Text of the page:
Sunday, November 25, 2012

Leaving Myself in Hoboken

Washington Street, June 2007
I came to Hoboken just exactly five years ago and am in the process of packing up my things to leave in a week. This is not an easy move; I'm not going away mad or even without regret. It's a very endearing town, easy to fit into, easy to love, and not a bit easy to leave. My five years here have been very productive. I've written two books, made a number of friends, gained a vantage point on New Jersey and New York City, and grown in ways I never expected.

I didn't know what to expect when I arrived. I had taken one look when surveying the New York City area, found it affordable and not without a small-town charm and a scruffy, tough reputation. I felt comfortable with its outsider vibe, its survival instinct, its lopsided, striving charm. I liked walking on the streets amid old couples, young hotshots, couples speaking languages ranging from French to Russian and what sounded like Polish, in addition to the more predictable Spanish and Italian. I liked writing a blog about my daily experiences, and having comments appear from total strangers who shared their memories of bygone Hoboken. Some of them I met in person, some I never did but remain vividly real to me in their comments here. I invite you to read the early posts and meet a younger Mary Lois, instructed by generations of people born and raised in Hoboken and eager to impart their knowledge to a newcomer.

I'll miss a number of things. I already miss when Carlo's was a local bakery, a place you could drop in for a fresh canolli, a box of cookies, or a cake to take to a dinner party. I miss the people I met early and seldom see now, just because life has somehow come between us. A few great restaurants have come and gone since I first set foot in Hoboken. A few places and things remain--the two hardware stores I know on Washington Street, run by old born-n-raised-in-Hoboken guys; the Garden Street Liquor Store, which is on Park Street. I only went to that liquor store one time, but if you go to the link you'll see why it was memorable. I'll miss the views of the New York skyline, particularly the Empire State Building. I'll miss the campus of Stevens, with its rich Hoboken history--and the public  library and the train terminal, both beautiful examples of 19th century Victorian architecture. I'll miss the trees on streets like Bloomfield and Garden, O'Neill's wonderful burgers, the Hoboken Historical Museum and the opportunity missed to work on a project getting a statue of Frank Sinatra in town. I'll miss Danny Aiello, running lines with a friend as he ate spaghetti at Tutta Pasta (and I'll miss that spinach course!). I'll miss the battery of doctors and dentists who have shored up my body as I totter into old age.

I never saw the Fabian Theater, now a CVS. I never had ice cream at Abel's or saw a flock of pigeons fly out of a piano at the high school assembly. I never met Mr. Stover, the onetime principal of that institution.  I never heard the crystal voice of little Jimmy Roselli, singing in church. I learned about all of them on this blog. If you want nostalgia, go to my blog posts in 2008 and 2009, as the colorful life of old Hoboken is recounted again and again by my blog readers.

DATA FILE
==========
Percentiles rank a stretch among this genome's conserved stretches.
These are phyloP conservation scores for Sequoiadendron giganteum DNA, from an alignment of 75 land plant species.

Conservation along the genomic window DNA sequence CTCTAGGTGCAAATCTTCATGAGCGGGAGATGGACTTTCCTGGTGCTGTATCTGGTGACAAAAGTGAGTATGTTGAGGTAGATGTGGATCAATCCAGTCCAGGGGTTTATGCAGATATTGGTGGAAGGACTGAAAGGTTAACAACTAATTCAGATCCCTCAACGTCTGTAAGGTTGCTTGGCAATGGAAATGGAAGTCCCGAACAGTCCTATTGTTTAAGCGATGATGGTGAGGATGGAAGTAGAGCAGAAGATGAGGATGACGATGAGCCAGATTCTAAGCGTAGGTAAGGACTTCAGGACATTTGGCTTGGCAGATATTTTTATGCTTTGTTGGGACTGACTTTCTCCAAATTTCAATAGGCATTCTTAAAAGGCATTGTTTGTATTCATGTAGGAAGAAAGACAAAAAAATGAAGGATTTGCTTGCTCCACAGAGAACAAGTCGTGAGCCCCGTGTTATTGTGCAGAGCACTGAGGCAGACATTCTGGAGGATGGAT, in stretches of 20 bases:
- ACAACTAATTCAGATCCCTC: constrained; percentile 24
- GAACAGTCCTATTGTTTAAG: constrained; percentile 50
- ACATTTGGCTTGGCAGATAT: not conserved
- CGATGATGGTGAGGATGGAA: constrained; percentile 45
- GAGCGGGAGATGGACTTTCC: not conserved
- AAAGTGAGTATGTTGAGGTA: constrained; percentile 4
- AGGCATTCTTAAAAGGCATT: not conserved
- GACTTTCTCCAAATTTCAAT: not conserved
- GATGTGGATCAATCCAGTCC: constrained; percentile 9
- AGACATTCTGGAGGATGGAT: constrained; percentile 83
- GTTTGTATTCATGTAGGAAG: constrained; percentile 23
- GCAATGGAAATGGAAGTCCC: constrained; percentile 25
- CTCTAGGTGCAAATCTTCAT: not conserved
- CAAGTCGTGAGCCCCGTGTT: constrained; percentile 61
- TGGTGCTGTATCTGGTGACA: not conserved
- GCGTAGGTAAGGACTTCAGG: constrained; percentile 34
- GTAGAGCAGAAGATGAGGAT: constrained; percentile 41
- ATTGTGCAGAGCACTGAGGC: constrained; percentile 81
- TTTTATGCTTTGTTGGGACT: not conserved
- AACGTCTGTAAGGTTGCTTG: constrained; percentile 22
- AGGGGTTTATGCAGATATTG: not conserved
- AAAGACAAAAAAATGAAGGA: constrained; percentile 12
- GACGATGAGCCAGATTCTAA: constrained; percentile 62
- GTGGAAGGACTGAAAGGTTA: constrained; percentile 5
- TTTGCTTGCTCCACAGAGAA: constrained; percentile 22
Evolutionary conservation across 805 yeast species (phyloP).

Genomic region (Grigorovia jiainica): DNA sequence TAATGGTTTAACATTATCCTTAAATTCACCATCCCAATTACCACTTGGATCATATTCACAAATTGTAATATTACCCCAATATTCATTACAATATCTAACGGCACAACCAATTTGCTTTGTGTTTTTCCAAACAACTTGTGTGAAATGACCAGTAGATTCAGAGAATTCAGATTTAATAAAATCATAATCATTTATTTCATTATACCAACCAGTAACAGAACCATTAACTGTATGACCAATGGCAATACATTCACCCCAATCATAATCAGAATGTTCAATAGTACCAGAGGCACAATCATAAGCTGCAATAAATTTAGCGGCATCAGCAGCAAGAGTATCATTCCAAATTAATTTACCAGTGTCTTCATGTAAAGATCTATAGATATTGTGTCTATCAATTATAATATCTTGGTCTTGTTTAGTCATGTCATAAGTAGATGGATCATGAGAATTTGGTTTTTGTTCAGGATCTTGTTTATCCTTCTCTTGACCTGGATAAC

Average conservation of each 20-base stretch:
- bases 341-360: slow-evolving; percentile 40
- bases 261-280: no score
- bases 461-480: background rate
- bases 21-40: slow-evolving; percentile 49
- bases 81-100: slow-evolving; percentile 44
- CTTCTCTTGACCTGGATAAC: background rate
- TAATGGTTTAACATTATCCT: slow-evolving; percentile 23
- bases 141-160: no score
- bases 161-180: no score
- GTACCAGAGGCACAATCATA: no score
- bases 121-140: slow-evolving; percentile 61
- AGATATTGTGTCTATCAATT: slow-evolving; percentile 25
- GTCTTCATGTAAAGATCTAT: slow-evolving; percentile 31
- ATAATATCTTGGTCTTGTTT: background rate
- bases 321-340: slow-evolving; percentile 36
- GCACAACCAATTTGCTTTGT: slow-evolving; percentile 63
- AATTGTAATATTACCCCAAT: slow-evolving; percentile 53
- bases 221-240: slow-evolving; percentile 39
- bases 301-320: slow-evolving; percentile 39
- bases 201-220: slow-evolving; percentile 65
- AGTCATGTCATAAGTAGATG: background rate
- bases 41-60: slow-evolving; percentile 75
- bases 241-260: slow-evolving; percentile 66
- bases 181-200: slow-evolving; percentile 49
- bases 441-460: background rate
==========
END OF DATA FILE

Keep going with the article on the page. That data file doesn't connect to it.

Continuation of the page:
I'll probably do that from time to time--revisit this blog and think of the Hoboken period of my life. But I've no time for it today. I've got organizing and packing to do and planning for the rest of my days. Please follow up by finding my new blog about my new life, and comment there and here if you want to keep in touch. I love writing for you, and am pleased you're still reading.

Friday, November 2, 2012

High Water in Hoboken

We didn’t know what to expect, except there would be flooding, maybe as bad as Irene flooded Hoboken last year. In that one, water filled the back yard, like a swamp pond, and the basement was at least four feet deep in it. I had to replace the new water heater I had had installed the year before, and the building’s boiler needed replacement parts to provide heat for the cold coming soon.

But this year we had a major storm to deal with. A historical anomaly—a huge water event in the ocean combining with a snowstorm and cold front heading our way from the West. The little building has three young guys in it, plus one wife, one infant girl, and me. All the men are able-bodied, young and savvy, and super-committed to save the little building and avert the problems we had dealt with the previous big storm.

Hoboken is notoriously flood-prone, the lower part of town in particular. Built on landfill, it is dangerously soggy and vulnerable. I was especially pleased to get a ground-floor apartment when I bought my condo three years ago. I had been renting walk-ups and being trapped on a high floor was getting to me. In Irene I lost a lot of stuff I liked by leaving it in the basement, but this time I knew better. I hadn’t taken all of it out, but was careful to get everything I really wanted to keep.